As The Birds Sing…

Waking to see each new day in the current years has so much more value than it had in years before.

The focus of the value of waking has been amplified because of the death that has been surrounding me lately. First, it was the huge fallout with my mother that left me with a ‘dead’ feeling, followed by the physical death of my father. Last weekend, it was my freaking awesome dog that took his last breaths.

I helped bury my good buddy in September of 2006. My friends and I had shovels, and we literally placed the dirt on top of the burial vault. I mourned over his death for several years. While using all of the drugs and drinking, I would get so carried away within the glorification of his death. For years, my undiagnosed depression and dysfunctional thought processes had me believing that my real and primary problem was Jason dying. I believed that all of my tribulations during that period were a direct result of his death. I now know that I only saw his passing as the reason why I had been falling apart for several years, because I had not yet realized the underlying psychological complications I truly possessed. I had myself believing, for a very long season, that my buddy being gone was the reason why I couldn’t sleep, breathe, stop doing so many drugs and drinking my life away. The reason why I couldn’t stop crying all of that time, either.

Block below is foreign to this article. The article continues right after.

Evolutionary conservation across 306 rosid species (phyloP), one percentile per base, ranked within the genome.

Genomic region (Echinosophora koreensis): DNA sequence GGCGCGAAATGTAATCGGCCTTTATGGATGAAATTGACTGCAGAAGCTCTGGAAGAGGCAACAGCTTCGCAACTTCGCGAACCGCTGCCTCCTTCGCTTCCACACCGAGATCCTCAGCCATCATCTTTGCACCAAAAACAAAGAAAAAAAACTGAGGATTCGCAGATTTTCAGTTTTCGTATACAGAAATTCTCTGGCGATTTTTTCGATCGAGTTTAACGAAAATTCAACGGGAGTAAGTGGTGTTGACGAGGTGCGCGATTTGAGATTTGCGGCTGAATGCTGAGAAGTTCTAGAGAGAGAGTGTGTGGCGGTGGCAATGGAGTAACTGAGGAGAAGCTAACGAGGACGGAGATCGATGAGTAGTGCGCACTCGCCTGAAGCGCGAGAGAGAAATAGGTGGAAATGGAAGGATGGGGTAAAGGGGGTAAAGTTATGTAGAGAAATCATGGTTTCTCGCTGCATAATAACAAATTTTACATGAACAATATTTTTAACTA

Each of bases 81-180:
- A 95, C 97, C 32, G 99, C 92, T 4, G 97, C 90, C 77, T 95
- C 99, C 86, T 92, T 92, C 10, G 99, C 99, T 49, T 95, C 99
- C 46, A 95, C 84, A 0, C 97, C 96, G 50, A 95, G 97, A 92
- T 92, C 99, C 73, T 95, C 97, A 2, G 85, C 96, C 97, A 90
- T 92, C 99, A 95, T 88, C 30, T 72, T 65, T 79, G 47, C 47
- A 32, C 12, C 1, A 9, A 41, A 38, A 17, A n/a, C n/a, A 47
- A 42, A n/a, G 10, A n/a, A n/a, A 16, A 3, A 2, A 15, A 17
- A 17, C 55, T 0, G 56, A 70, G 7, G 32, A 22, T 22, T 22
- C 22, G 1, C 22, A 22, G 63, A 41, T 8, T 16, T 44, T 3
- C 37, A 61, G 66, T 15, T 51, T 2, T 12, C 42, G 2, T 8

The experience of losing people, or animals, that were of value to me has really changed over the years. The resilience is a bit different. This may sound obtuse, and it may not settle well with some, but this is my personal experience. Losing others hurts like hell, but the focus is not on the loss for long periods of time. If it were to be, the cancer would grow into a debilitating condition. Many of the same complications during the season when my friend had died would take root, growing into a slow, yet compromising, defeat.

Yes, I am grieving, but I cannot change my mother’s unwillingness to seek treatment for her mental illness. I cannot bring my father back and force him to love me like I had envisioned. I cannot bring my four-legged friend back and let him run around like the crazed, wild horse that he was. It’s just not going to happen. Within the grief, unlike before, I find myself observing and accepting the many stages and patterns, instead of becoming lost within them. That is something I could not do after Jason had passed because I didn’t know the way to do so. Grieving no longer involves the glorification of what I cannot change.